My research interest lies predominantly in the development and evolution of arthropods. During my Bachelor Thesis I worked on fossil insects (Palaeodictyoptera) and cockroaches (Dictyoptera) and the development of their wings (cf. Kiesmüller et al. 2019). I also worked on a few research practical during my Master studies comprising different research areas: camel spiders (Solifugae) and their tagmatisation, cockroaches and a potential wing locking-mechanism and also on peculiar marine slugs (Heterobranchia, Mollusca) which had a probably secondarily coiled visceral sac similar to that found in terrestrial snails (but without the shell). My Master Thesis was on the pupal development of flour beetles (Tenebrionidae, Coleoptera, Insecta) during which I tried different techniques to look inside the pupae (histology and cuticle made transparent).
Now I’m mostly interested in adaptions for a predatory or predator-avoiding (prey) life style in insects. In my PhD thesis I will work on this with the title: “Devouring and to be devoured” in fossils – functional adaptions predatory insects and its prey.
Insects like most animals can be categorised as either predator or prey (or both), so adaptions to a predatory or predator-avoiding life style is very common. That’s also why predator-prey-interactions are a general principle of ecology: even Darwin studied these types of interactions. Adaptions of this kind can take hold on different layers of interactions, meaning that adaptions can be looked at either from the perspective of the predator or the prey (and sometimes both at the same time). So adaptions for a predatory life style could mean for instance repurposing of appendages for prey capture, this is e.g. found in assassin bugs which have raptorial forelegs similar to those found in mantodeans.
These days most ecologists who work on predator-prey interactions work with models of these systems and less with field work, probably because these interactions are more difficult to assess in the field. This is why morphology and also predominately functional morphology is more and more import. Due to the behavioural aspect of these interactions, it is difficult to observe in the field and even more so in the fossil record. Nonetheless the work with fossils can show results, because behaviour doesn’t have to be directly observed (‘frozen behaviour’), but it can be indirectly shown as well. There are many different methods regarding this, all of which have some connection to the preservation of the fossils.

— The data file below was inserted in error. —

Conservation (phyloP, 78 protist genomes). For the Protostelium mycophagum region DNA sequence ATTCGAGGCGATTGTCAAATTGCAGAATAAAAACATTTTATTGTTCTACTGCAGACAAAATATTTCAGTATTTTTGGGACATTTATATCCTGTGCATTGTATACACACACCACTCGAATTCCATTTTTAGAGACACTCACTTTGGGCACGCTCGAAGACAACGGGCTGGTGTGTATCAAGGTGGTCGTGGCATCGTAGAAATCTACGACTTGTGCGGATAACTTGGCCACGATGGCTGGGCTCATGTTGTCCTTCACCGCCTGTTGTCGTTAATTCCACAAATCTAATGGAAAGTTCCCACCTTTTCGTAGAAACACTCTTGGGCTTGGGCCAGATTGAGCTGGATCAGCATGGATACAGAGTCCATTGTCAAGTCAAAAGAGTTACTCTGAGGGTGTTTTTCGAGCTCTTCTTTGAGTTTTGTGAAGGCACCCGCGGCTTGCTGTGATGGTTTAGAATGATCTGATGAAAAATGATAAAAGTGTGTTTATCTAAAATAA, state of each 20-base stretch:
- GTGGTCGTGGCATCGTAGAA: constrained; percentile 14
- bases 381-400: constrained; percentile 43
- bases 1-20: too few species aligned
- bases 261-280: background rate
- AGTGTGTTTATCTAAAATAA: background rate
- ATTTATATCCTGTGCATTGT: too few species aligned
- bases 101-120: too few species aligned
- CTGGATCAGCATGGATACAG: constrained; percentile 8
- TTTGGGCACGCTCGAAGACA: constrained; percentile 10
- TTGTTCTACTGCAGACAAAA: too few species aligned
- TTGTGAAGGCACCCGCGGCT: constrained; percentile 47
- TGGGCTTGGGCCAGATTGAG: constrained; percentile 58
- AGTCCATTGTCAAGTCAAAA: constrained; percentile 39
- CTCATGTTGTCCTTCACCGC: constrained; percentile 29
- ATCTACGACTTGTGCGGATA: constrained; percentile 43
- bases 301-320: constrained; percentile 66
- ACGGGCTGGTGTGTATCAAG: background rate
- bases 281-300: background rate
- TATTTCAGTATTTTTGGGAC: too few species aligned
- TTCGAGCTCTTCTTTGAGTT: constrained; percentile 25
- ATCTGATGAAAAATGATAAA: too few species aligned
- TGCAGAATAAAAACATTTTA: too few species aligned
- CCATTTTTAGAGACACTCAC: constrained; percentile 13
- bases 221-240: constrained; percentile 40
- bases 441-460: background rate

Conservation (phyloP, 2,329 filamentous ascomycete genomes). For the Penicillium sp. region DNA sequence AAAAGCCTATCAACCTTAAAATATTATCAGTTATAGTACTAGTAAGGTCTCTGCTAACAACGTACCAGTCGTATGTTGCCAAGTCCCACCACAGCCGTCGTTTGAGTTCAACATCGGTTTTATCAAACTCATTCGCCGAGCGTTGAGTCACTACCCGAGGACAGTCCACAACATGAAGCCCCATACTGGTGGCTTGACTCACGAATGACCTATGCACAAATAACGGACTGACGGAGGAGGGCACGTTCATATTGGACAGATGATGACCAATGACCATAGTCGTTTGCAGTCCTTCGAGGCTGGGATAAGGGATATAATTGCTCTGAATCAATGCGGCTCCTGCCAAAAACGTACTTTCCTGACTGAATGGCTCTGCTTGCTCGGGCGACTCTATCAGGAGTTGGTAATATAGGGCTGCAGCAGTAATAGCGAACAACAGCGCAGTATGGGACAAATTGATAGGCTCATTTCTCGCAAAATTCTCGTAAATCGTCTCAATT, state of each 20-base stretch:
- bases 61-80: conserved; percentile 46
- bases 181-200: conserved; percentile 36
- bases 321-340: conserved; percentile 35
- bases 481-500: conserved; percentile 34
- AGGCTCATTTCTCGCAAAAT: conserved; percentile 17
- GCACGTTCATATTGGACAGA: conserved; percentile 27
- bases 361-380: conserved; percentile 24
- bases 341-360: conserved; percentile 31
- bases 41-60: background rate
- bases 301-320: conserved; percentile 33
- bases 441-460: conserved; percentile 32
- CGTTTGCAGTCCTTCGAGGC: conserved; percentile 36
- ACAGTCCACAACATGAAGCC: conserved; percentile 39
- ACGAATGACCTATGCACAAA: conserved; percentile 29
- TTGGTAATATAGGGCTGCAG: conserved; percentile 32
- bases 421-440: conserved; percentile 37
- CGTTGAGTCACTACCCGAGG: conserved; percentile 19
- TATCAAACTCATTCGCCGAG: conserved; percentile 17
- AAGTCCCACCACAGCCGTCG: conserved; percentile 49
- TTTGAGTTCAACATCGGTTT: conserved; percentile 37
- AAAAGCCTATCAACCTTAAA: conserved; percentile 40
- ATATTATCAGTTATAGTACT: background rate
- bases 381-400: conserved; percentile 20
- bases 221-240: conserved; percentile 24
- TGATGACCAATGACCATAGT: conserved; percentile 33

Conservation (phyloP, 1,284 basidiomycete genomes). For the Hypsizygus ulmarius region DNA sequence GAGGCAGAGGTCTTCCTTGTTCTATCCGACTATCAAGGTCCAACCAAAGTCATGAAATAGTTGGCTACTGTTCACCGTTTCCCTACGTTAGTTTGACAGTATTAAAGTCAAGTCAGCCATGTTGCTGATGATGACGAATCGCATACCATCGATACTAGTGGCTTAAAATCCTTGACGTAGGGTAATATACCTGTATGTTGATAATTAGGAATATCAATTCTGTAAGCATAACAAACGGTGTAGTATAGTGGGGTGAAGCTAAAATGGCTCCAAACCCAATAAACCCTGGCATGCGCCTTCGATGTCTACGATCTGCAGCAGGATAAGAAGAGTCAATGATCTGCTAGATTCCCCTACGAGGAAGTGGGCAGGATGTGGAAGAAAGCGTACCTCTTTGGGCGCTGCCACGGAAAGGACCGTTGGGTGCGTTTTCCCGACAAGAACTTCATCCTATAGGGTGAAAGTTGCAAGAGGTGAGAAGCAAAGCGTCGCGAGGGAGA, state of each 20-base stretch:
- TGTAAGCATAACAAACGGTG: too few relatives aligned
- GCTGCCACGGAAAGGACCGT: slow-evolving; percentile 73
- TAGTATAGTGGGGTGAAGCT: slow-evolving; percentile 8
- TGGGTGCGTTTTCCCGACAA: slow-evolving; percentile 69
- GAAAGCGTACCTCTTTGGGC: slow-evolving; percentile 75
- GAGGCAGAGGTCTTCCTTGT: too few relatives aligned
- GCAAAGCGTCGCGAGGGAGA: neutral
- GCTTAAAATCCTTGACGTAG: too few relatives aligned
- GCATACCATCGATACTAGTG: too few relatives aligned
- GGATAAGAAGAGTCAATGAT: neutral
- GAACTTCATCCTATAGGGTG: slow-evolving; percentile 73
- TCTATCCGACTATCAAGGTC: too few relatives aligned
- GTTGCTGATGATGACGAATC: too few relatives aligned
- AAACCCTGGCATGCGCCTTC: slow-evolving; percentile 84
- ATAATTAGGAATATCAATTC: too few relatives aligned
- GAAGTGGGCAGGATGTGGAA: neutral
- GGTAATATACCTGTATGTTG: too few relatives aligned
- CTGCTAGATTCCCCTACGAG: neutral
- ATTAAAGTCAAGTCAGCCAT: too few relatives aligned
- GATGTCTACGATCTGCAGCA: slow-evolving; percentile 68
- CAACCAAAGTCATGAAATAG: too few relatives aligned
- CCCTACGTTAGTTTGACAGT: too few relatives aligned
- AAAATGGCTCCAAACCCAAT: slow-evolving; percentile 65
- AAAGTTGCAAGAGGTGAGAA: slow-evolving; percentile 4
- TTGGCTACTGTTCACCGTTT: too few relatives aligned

An example of a well preserved fossil is e.g. odonatan (dragonfly) larvae with its characteristic raptorial labial mask (cf. image above, right lower corner). Odonatan larvae are fierce ambush predators in the aquatic realm and can also be found in the fossil record. But even if the preservation doesn’t allow detailed observation of the animal or if only parts of the animal are preserved, you still can use a phylogenetic position to pinpoint eventual (potential) behaviour exhibited by them when comparing to the behavioural range of closely related recent species of this group.
|Christine Kiesmüller & Joachim T. Haug: “A look inside: Approaching the “mysterious” pupal development of holometabolan insects“. Jahrestagung der Deutschen Zoologischen Gesellschaft (DZG) Greifswald 2018.|
|Christine Kiesmüller: “Entwicklung bei Palaeodictyoptera: Neue Nymphenfunde vom Piesberg mit massivem Ovipositor“. Paläoentomologentreffen Bonn 2015.|
- Christine Kiesmüller, Nerida G. Wilson, Katharina M. Jörger & Timea P. Neusser: “Another weird secondarily coiled acochlidian slug – 3D-reconstruction of Helicohedyle sp. from Lord Howe Island“. 6. International Heterobranch Workshop (IHW) Fremantle 2018.
- Christine Kiesmüller & Carolin Haug: “Tagmatisation in camel spiders: how functional constraints shape a complex body organisation“. 4. International Congress on Invertebrate Morphology (ICIM4) Moskau 2017.
- Christine Kiesmüller, Marie K. Hörnig & Joachim T. Haug: “Segmental mismatch in a nymphal cockroach: a case of left-right asymmetry“. Entomologentagung (DGaaE) Freising 2017.
- Juliana Bjarsch, Christine Kiesmüller, Timo Kolb, Anja Biging, Luisa Brück, Johann Chretien, Joshua Gauweiler, Dominik Kammerer, Katharina Klaffke, Philipp Kraemer, Christina Nagler, Philipp Wagner, Ann-Christin Richter, Marie K. Hörnig, Carolin Haug & Joachim T. Haug: “Studentische Exkursion mal anders – ab in die Sammlung“. 18. Crustaceologentagung Berlin 2017.
- Christine Kiesmüller & Carolin Haug: “Tagmatisation in camel spiders with a focus on the special condition of the anterior body“. Jahrestagung der Deutschen Zoologischen Gesellschaft (DZG) Kiel 2016.
- Christine Kiesmüller, Marie K. Hörnig, Angelika Leipner, Carolin Haug & Joachim T. Haug: “Evolution of the ontogenetic development of wings: data from supposedly ‘primitive’ flying insects“. Jahrestagung der Deutschen Zoologischen Gesellschaft (DZG) Graz 2015.
Kiesmüller C, Haug JT, Müller P, Hörnig MK (accepted). Debris-carrying behaviour of bark lice immatures preserved in 100 million years old amber. PalZ
- Hörnig MK, Kiesmüller C, Müller P, Haug C, Haug JT (2020). A new glimpse on trophic interactions of 100-million-year old lacewings. Acta Palaeontologica Polonica, 65 (4): 777-786, Open access.
- Kiesmüller C, Hörnig MK, Leipner A, Haug C, Haug JT (2019). Palaeozoic palaeodictyopteroidean insect nymphs with prominent ovipositors. Bulletin of Geosciences. Open Access
|Haug, Carolin & Kiesmüller, Christine (in review): “Subdivision of a body into functional units: the complicated case of tagmatisation in camel spiders“. Zoologischer Anzeiger.|
|Haug, Joachim T., Hörnig, Marie K., Kiesmüller, Christine, Pazinato, Paula G., Baranov, Viktor & Haug, Carolin. (submitted). “A 100-million-year-old cricket with unusual mouth parts and the convergent evolution of raptorial appendages within Polyneoptera“. Geodiversitas.|